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CHC Honored with the 2019 Stanford Partnership Award

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Children's Health Council

Monthly Archives: March 2018

For Teenagers, Praising ‘Effort’ May Not Promote a Growth Mindset

Teachers have long been told to praise students’ effort, rather than simply saying they are “smart,” as a way to encourage students to think of their intelligence as something that can grow over time. A new review of research in the journal Child Development suggests just praising the effort of middle and high school students to boost their “growth mindset” can have the opposite effect, with those adolescents praised becoming less likely to believe their work can improve their intelligence or skills. Read more ›

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Student Bullying Is Down Significantly

The percentage of students reporting that they’ve been bullied has dropped by more than a third since 2007, according to federal data released in mid-March. 
The new figures say that 20.8 percent of students reported being bullied in 2015, continuing a downward trend that dates back to 2007, when 31.7 percent of students reported being bullied. Read more ›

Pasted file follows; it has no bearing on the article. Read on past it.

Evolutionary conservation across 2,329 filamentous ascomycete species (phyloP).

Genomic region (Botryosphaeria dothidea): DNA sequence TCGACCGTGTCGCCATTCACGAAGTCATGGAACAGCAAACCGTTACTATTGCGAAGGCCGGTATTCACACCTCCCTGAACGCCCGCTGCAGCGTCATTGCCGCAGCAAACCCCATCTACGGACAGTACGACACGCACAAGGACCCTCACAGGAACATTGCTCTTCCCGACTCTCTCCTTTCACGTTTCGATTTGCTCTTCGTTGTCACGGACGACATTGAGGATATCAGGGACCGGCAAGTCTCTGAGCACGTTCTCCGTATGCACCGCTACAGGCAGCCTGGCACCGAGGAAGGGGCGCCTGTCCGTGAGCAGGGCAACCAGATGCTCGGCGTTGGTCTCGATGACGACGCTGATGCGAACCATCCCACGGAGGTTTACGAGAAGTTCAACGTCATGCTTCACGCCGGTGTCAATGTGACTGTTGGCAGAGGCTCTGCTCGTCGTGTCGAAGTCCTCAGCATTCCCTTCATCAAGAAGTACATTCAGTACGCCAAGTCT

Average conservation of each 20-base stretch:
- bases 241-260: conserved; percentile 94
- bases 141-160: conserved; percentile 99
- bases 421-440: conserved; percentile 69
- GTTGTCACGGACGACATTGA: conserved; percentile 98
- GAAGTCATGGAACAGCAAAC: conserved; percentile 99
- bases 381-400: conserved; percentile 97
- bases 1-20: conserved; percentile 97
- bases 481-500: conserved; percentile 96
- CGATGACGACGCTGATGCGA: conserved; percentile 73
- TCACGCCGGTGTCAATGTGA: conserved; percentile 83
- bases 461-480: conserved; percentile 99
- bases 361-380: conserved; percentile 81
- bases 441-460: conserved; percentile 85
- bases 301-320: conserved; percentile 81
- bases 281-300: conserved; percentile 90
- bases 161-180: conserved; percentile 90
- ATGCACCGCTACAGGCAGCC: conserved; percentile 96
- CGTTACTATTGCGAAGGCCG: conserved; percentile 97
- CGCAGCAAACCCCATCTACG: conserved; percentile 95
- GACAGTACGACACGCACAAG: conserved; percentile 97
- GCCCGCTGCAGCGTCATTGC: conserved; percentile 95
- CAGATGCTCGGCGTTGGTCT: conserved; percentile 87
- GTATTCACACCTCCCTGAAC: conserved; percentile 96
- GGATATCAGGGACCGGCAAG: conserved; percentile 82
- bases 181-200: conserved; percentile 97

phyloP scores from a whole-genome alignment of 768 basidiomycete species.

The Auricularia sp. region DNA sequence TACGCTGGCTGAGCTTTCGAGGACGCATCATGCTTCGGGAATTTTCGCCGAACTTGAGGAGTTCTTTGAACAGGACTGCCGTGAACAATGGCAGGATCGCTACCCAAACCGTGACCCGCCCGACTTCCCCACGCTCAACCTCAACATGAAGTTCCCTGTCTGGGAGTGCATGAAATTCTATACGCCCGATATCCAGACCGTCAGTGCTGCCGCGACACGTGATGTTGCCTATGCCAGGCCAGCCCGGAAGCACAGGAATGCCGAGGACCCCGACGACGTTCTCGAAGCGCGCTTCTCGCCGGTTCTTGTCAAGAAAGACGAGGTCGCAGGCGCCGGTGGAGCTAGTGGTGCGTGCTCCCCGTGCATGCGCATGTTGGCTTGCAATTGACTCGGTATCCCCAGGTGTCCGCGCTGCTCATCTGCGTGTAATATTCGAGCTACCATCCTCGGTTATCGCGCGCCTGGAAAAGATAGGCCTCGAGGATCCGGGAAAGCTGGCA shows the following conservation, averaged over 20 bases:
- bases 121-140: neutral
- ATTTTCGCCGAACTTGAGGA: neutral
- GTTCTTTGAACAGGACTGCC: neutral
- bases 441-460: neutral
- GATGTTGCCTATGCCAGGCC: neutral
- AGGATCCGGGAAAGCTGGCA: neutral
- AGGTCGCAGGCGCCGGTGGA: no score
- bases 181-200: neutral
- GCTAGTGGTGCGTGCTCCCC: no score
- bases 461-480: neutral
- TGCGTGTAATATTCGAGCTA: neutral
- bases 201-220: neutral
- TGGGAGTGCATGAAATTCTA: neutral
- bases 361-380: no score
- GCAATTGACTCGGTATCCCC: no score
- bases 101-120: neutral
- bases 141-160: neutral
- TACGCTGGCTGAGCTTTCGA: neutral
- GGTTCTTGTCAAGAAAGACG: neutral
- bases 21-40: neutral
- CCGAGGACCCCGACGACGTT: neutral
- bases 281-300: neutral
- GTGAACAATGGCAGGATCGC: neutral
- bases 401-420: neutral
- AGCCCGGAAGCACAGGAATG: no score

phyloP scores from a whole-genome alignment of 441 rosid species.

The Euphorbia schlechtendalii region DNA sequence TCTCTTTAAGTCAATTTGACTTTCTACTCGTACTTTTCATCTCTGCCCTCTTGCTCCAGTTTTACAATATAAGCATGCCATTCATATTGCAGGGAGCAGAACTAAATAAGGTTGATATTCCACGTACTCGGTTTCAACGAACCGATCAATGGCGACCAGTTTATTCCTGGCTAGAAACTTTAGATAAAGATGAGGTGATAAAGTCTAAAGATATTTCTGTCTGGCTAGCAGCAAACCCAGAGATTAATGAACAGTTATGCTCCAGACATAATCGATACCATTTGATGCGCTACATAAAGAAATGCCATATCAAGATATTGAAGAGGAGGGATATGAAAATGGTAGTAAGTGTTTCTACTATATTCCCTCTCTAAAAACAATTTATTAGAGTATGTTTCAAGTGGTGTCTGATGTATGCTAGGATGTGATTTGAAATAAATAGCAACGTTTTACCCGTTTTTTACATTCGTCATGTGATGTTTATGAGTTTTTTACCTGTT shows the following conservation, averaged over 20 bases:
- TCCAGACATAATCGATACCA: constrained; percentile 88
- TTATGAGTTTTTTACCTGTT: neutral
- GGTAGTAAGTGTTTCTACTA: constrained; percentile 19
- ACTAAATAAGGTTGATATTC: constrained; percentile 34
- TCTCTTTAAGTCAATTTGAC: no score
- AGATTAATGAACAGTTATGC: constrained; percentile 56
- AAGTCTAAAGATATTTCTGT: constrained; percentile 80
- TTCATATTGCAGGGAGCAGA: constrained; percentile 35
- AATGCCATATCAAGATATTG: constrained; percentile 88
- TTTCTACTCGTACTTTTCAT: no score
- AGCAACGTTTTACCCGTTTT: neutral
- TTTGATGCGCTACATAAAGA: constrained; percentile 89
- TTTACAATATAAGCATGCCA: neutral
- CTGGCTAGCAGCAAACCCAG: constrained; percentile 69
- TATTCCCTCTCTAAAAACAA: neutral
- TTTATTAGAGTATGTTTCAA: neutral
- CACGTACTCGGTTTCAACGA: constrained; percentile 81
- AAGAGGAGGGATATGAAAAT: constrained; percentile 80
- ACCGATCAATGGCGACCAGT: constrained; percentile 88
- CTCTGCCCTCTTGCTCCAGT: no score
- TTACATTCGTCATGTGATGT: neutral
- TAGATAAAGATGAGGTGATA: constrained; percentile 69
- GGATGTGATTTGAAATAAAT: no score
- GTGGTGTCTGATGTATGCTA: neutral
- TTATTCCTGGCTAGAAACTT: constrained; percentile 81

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Rally to Prevent Suicide in Washington D.C.

The National Council for Suicide Prevention (NCSP) is leading a rally to prevent suicide at the U.S. Capitol on April 21 from 5:30 to 6:30 p.m. ET to advocate for government support for suicide prevention efforts. Read more ›

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CHC’s Dr. Rosalie Whitlock a Finalist for 2018 Change Maker Award

We are excited to announce that our Executive Director, Dr. Rosalie Whitlock, has been nominated to receive the 2018 People’s Choice Award from the Child Mind Institute.  The People’s Choice Award is presented to an individual whose commitment to raising awareness, helping children and families directly, or advocating for change in the mental health care system is held in the highest esteem by clients, colleagues, and the community. Read more ›
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Pediatricians Call For Universal Depression Screening For Teens

Only about 50 percent of adolescents with depression get diagnosed before reaching adulthood. And as many as 2 in 3 depressed teens don’t get the care that could help them. To address this divide, the American Academy of Pediatrics has issued updated guidelines this week that call for universal screening for depression. Read more ›

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